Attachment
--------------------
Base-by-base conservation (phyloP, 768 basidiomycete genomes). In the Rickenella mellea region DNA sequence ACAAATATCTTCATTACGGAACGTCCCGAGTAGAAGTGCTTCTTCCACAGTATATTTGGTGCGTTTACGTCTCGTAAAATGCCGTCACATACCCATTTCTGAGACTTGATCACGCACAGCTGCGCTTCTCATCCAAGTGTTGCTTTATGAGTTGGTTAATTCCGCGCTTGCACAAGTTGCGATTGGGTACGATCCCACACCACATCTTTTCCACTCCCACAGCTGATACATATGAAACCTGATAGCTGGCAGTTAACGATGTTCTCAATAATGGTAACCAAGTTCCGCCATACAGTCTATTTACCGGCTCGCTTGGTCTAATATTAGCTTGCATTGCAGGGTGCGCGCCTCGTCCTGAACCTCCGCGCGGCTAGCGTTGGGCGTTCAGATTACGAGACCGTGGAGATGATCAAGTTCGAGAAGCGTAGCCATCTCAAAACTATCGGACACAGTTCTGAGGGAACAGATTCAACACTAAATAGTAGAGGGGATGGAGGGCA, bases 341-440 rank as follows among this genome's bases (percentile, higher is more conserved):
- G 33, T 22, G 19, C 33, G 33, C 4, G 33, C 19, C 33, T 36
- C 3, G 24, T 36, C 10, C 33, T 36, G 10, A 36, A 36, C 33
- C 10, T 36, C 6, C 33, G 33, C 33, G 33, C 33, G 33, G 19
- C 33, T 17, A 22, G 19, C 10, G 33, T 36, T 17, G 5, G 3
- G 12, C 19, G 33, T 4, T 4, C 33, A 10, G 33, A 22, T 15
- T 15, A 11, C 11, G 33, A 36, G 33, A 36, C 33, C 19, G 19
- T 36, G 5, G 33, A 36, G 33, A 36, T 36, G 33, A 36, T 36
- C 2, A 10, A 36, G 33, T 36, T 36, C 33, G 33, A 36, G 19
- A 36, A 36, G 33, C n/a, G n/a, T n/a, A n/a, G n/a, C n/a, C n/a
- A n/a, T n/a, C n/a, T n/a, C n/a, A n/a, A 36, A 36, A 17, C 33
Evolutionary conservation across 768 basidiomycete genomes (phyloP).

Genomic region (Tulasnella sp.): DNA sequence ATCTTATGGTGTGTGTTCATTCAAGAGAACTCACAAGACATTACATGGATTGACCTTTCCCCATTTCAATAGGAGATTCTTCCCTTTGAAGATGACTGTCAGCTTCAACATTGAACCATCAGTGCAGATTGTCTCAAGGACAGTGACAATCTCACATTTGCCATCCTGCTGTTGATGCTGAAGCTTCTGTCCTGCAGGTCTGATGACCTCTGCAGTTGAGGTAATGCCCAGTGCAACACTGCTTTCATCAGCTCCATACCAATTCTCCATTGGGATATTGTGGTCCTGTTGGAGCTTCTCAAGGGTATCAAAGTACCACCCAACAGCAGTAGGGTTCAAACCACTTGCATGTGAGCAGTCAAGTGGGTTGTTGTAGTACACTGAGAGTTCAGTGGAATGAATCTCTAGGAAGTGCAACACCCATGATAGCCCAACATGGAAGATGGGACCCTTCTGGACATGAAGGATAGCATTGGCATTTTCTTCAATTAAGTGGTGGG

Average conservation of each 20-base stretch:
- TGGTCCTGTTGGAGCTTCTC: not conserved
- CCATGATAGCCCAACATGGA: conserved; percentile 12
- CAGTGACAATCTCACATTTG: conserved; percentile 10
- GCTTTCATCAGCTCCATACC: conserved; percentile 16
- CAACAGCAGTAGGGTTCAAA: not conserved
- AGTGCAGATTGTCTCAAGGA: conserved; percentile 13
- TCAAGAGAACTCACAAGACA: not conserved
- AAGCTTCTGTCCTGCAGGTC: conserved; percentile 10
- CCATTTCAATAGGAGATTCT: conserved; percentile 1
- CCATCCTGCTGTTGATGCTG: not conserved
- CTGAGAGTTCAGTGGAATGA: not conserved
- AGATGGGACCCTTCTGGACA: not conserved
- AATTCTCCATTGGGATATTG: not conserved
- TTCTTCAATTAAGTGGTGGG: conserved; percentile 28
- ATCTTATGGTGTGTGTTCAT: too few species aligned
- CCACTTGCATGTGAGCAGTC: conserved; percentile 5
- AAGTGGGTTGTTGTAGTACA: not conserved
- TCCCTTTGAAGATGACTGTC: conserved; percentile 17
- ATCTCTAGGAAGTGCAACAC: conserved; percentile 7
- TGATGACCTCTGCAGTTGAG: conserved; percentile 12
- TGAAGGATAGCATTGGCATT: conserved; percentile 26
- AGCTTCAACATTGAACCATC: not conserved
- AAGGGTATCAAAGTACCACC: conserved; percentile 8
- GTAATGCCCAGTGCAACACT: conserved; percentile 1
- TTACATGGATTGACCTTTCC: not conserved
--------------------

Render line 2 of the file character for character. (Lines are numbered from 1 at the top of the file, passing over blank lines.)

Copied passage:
- G 33, T 22, G 19, C 33, G 33, C 4, G 33, C 19, C 33, T 36